3. The right back (RB) passes to striker (S) who moves forward to receive and passes down to the other centre back (CB).
4. The centre back (CB) drives down the pitch and passes through the mannequins to the centre midfielder (CM).
5. The centre midfielder (CM) passes outside to the other right back (RB), who passes forward to the attacking midfielder (AM).
6. The centre midfielder (CM) turns and the attacking midfielder (AM) lays the ball to him. The centre midfielder (CM) then passes to the starting centre back (CB).
What are the key things to look out for?
We want to see accurate short, and medium, passes. Rhythm and timing of the movement, together with the accuracy and weight of pass, are key, as are players adopting the correct body shape to receive the ball. We want to see this performed at a high tempo.
We set up an area of 60×50 yards divided into three equal zones. We’re using 20 outfield players and two goalkeepers, who are positioned at either end and who are support players for both teams. We’re using 20 outfield players split into two teams of 10. Both teams are set up in a 3-4-3 formation, with three defenders in the defensive zone, two central midfielders and two wingers in the central zone, and three forwards in the offensive zone, as shown [2a].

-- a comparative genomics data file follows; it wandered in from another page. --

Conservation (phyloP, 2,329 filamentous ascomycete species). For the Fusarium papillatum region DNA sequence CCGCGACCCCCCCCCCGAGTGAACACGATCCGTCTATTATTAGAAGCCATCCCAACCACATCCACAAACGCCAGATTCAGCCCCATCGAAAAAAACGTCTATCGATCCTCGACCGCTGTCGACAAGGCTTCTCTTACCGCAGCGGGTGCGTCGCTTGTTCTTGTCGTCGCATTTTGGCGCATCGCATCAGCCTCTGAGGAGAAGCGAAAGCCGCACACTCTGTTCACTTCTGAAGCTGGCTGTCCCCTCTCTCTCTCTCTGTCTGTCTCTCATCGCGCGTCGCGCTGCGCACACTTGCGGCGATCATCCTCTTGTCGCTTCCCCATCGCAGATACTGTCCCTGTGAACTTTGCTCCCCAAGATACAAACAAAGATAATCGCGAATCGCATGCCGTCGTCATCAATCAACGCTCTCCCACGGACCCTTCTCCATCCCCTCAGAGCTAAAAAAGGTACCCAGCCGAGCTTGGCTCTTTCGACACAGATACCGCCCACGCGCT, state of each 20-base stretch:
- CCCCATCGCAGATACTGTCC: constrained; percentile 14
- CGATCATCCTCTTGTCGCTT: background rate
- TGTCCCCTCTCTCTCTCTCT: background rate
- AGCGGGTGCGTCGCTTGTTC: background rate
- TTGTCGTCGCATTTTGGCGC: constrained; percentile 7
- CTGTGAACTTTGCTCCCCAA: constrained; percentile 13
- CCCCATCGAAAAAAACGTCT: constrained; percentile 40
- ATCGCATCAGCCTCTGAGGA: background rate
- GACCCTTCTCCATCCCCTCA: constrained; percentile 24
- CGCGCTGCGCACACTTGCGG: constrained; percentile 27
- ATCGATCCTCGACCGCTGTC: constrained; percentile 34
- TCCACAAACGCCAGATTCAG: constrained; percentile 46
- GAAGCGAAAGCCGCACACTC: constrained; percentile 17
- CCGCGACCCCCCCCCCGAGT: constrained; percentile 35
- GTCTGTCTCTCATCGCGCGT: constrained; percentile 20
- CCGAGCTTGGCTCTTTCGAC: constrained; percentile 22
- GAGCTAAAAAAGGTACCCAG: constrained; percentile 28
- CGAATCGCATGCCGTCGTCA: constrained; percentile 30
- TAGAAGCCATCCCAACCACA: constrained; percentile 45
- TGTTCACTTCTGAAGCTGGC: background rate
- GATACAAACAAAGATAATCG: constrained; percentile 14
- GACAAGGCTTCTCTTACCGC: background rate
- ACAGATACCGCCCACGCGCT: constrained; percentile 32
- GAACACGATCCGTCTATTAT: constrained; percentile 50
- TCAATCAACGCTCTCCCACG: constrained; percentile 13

Players on the attacking team can move freely to create a numerical superiority, but players on the defending team can only defend in their own zones.
Play starts with a goalkeeper passing to a defender in the defensive zone. The aim is to pass through all the zones until the ball reaches the goalkeeper at the opposite end and then the ball should be worked back to the initial goalkeeper. Whenever a team succeeds, it gains a point and keeps possession. The opposition team press to win the ball and if they gain possession they must pass to the nearest keeper and then try to work the ball through the zones to get it from one end to the other for a point. The practice is continuous.
We can progress this activity by increasing the length of the playing area and setting up between the six-yard lines of a pitch, with goals at both ends. We divide the area between the penalty boxes evenly into three zones. The aim of the practice changes as now teams must play through the zones from end to end, finishing with a shot on goal instead of a pass to the keeper, as shown [2b].